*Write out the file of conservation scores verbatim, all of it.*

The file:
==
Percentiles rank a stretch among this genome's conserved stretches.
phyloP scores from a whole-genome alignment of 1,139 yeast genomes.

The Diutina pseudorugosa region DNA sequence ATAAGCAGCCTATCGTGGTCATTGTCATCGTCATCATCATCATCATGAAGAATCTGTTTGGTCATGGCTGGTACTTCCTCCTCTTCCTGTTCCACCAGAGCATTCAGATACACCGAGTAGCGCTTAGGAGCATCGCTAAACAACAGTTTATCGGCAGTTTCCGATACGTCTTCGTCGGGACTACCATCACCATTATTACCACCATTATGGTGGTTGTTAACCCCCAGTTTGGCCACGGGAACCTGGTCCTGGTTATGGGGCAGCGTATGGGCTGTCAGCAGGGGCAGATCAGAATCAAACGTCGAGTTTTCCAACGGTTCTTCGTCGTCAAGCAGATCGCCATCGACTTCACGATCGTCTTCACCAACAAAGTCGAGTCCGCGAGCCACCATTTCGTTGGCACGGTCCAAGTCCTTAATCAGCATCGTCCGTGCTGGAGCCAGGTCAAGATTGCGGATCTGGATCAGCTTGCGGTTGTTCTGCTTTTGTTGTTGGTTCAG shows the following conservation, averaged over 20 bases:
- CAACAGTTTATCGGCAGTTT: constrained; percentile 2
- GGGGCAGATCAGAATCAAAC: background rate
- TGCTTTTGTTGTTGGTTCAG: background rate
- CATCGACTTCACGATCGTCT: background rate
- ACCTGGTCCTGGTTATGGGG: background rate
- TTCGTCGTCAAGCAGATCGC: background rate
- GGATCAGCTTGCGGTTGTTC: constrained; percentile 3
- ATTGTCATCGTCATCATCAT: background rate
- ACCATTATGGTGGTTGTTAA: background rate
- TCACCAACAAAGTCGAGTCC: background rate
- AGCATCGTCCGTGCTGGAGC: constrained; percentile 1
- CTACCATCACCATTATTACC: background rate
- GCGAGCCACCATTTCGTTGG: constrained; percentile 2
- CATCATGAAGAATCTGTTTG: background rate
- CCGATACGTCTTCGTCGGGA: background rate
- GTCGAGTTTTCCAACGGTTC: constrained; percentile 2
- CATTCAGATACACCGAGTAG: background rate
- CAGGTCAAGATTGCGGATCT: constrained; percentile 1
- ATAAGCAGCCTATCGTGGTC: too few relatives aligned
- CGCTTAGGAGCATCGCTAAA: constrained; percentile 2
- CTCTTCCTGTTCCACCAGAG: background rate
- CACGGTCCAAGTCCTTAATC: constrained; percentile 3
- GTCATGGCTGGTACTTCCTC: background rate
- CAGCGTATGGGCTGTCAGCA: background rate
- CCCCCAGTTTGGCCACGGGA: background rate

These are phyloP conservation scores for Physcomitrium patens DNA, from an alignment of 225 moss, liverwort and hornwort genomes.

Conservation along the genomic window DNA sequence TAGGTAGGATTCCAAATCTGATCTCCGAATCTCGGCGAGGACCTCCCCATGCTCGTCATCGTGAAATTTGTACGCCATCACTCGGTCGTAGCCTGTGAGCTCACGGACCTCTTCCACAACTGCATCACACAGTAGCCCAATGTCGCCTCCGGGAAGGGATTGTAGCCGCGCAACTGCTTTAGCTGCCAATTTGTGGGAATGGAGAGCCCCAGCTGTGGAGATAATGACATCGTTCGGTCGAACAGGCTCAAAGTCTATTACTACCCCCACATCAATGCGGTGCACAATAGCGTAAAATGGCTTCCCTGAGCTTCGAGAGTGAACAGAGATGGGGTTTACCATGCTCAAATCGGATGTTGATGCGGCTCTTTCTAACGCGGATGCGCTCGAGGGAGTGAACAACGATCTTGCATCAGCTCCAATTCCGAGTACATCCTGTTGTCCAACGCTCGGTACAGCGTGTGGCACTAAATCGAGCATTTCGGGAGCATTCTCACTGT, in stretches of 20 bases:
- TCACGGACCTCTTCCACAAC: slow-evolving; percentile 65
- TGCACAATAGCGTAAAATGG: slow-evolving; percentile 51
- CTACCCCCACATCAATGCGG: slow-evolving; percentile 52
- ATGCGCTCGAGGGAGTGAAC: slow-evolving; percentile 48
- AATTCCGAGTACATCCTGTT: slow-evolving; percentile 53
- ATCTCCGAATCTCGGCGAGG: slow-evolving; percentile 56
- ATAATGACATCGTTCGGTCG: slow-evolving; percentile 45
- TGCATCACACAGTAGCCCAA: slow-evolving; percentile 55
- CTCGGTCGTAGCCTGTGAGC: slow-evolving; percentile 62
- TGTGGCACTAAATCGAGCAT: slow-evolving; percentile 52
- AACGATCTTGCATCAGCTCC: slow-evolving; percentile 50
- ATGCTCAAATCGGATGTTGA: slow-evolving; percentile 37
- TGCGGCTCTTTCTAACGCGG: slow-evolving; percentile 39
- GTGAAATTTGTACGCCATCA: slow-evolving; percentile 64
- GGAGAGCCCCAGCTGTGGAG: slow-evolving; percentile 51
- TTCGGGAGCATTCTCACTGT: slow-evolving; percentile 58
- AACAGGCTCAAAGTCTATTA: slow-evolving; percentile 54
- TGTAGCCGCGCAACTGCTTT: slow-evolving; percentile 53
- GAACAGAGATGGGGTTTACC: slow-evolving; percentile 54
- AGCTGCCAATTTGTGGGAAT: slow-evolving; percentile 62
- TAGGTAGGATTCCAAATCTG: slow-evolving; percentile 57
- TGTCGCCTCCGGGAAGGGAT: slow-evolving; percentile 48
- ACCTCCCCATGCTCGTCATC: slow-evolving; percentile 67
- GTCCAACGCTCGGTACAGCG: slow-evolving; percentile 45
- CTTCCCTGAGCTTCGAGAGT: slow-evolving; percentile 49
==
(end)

Percentiles rank a stretch among this genome's conserved stretches.
phyloP scores from a whole-genome alignment of 1,139 yeast genomes.

The Diutina pseudorugosa region DNA sequence ATAAGCAGCCTATCGTGGTCATTGTCATCGTCATCATCATCATCATGAAGAATCTGTTTGGTCATGGCTGGTACTTCCTCCTCTTCCTGTTCCACCAGAGCATTCAGATACACCGAGTAGCGCTTAGGAGCATCGCTAAACAACAGTTTATCGGCAGTTTCCGATACGTCTTCGTCGGGACTACCATCACCATTATTACCACCATTATGGTGGTTGTTAACCCCCAGTTTGGCCACGGGAACCTGGTCCTGGTTATGGGGCAGCGTATGGGCTGTCAGCAGGGGCAGATCAGAATCAAACGTCGAGTTTTCCAACGGTTCTTCGTCGTCAAGCAGATCGCCATCGACTTCACGATCGTCTTCACCAACAAAGTCGAGTCCGCGAGCCACCATTTCGTTGGCACGGTCCAAGTCCTTAATCAGCATCGTCCGTGCTGGAGCCAGGTCAAGATTGCGGATCTGGATCAGCTTGCGGTTGTTCTGCTTTTGTTGTTGGTTCAG shows the following conservation, averaged over 20 bases:
- CAACAGTTTATCGGCAGTTT: constrained; percentile 2
- GGGGCAGATCAGAATCAAAC: background rate
- TGCTTTTGTTGTTGGTTCAG: background rate
- CATCGACTTCACGATCGTCT: background rate
- ACCTGGTCCTGGTTATGGGG: background rate
- TTCGTCGTCAAGCAGATCGC: background rate
- GGATCAGCTTGCGGTTGTTC: constrained; percentile 3
- ATTGTCATCGTCATCATCAT: background rate
- ACCATTATGGTGGTTGTTAA: background rate
- TCACCAACAAAGTCGAGTCC: background rate
- AGCATCGTCCGTGCTGGAGC: constrained; percentile 1
- CTACCATCACCATTATTACC: background rate
- GCGAGCCACCATTTCGTTGG: constrained; percentile 2
- CATCATGAAGAATCTGTTTG: background rate
- CCGATACGTCTTCGTCGGGA: background rate
- GTCGAGTTTTCCAACGGTTC: constrained; percentile 2
- CATTCAGATACACCGAGTAG: background rate
- CAGGTCAAGATTGCGGATCT: constrained; percentile 1
- ATAAGCAGCCTATCGTGGTC: too few relatives aligned
- CGCTTAGGAGCATCGCTAAA: constrained; percentile 2
- CTCTTCCTGTTCCACCAGAG: background rate
- CACGGTCCAAGTCCTTAATC: constrained; percentile 3
- GTCATGGCTGGTACTTCCTC: background rate
- CAGCGTATGGGCTGTCAGCA: background rate
- CCCCCAGTTTGGCCACGGGA: background rate

These are phyloP conservation scores for Physcomitrium patens DNA, from an alignment of 225 moss, liverwort and hornwort genomes.

Conservation along the genomic window DNA sequence TAGGTAGGATTCCAAATCTGATCTCCGAATCTCGGCGAGGACCTCCCCATGCTCGTCATCGTGAAATTTGTACGCCATCACTCGGTCGTAGCCTGTGAGCTCACGGACCTCTTCCACAACTGCATCACACAGTAGCCCAATGTCGCCTCCGGGAAGGGATTGTAGCCGCGCAACTGCTTTAGCTGCCAATTTGTGGGAATGGAGAGCCCCAGCTGTGGAGATAATGACATCGTTCGGTCGAACAGGCTCAAAGTCTATTACTACCCCCACATCAATGCGGTGCACAATAGCGTAAAATGGCTTCCCTGAGCTTCGAGAGTGAACAGAGATGGGGTTTACCATGCTCAAATCGGATGTTGATGCGGCTCTTTCTAACGCGGATGCGCTCGAGGGAGTGAACAACGATCTTGCATCAGCTCCAATTCCGAGTACATCCTGTTGTCCAACGCTCGGTACAGCGTGTGGCACTAAATCGAGCATTTCGGGAGCATTCTCACTGT, in stretches of 20 bases:
- TCACGGACCTCTTCCACAAC: slow-evolving; percentile 65
- TGCACAATAGCGTAAAATGG: slow-evolving; percentile 51
- CTACCCCCACATCAATGCGG: slow-evolving; percentile 52
- ATGCGCTCGAGGGAGTGAAC: slow-evolving; percentile 48
- AATTCCGAGTACATCCTGTT: slow-evolving; percentile 53
- ATCTCCGAATCTCGGCGAGG: slow-evolving; percentile 56
- ATAATGACATCGTTCGGTCG: slow-evolving; percentile 45
- TGCATCACACAGTAGCCCAA: slow-evolving; percentile 55
- CTCGGTCGTAGCCTGTGAGC: slow-evolving; percentile 62
- TGTGGCACTAAATCGAGCAT: slow-evolving; percentile 52
- AACGATCTTGCATCAGCTCC: slow-evolving; percentile 50
- ATGCTCAAATCGGATGTTGA: slow-evolving; percentile 37
- TGCGGCTCTTTCTAACGCGG: slow-evolving; percentile 39
- GTGAAATTTGTACGCCATCA: slow-evolving; percentile 64
- GGAGAGCCCCAGCTGTGGAG: slow-evolving; percentile 51
- TTCGGGAGCATTCTCACTGT: slow-evolving; percentile 58
- AACAGGCTCAAAGTCTATTA: slow-evolving; percentile 54
- TGTAGCCGCGCAACTGCTTT: slow-evolving; percentile 53
- GAACAGAGATGGGGTTTACC: slow-evolving; percentile 54
- AGCTGCCAATTTGTGGGAAT: slow-evolving; percentile 62
- TAGGTAGGATTCCAAATCTG: slow-evolving; percentile 57
- TGTCGCCTCCGGGAAGGGAT: slow-evolving; percentile 48
- ACCTCCCCATGCTCGTCATC: slow-evolving; percentile 67
- GTCCAACGCTCGGTACAGCG: slow-evolving; percentile 45
- CTTCCCTGAGCTTCGAGAGT: slow-evolving; percentile 49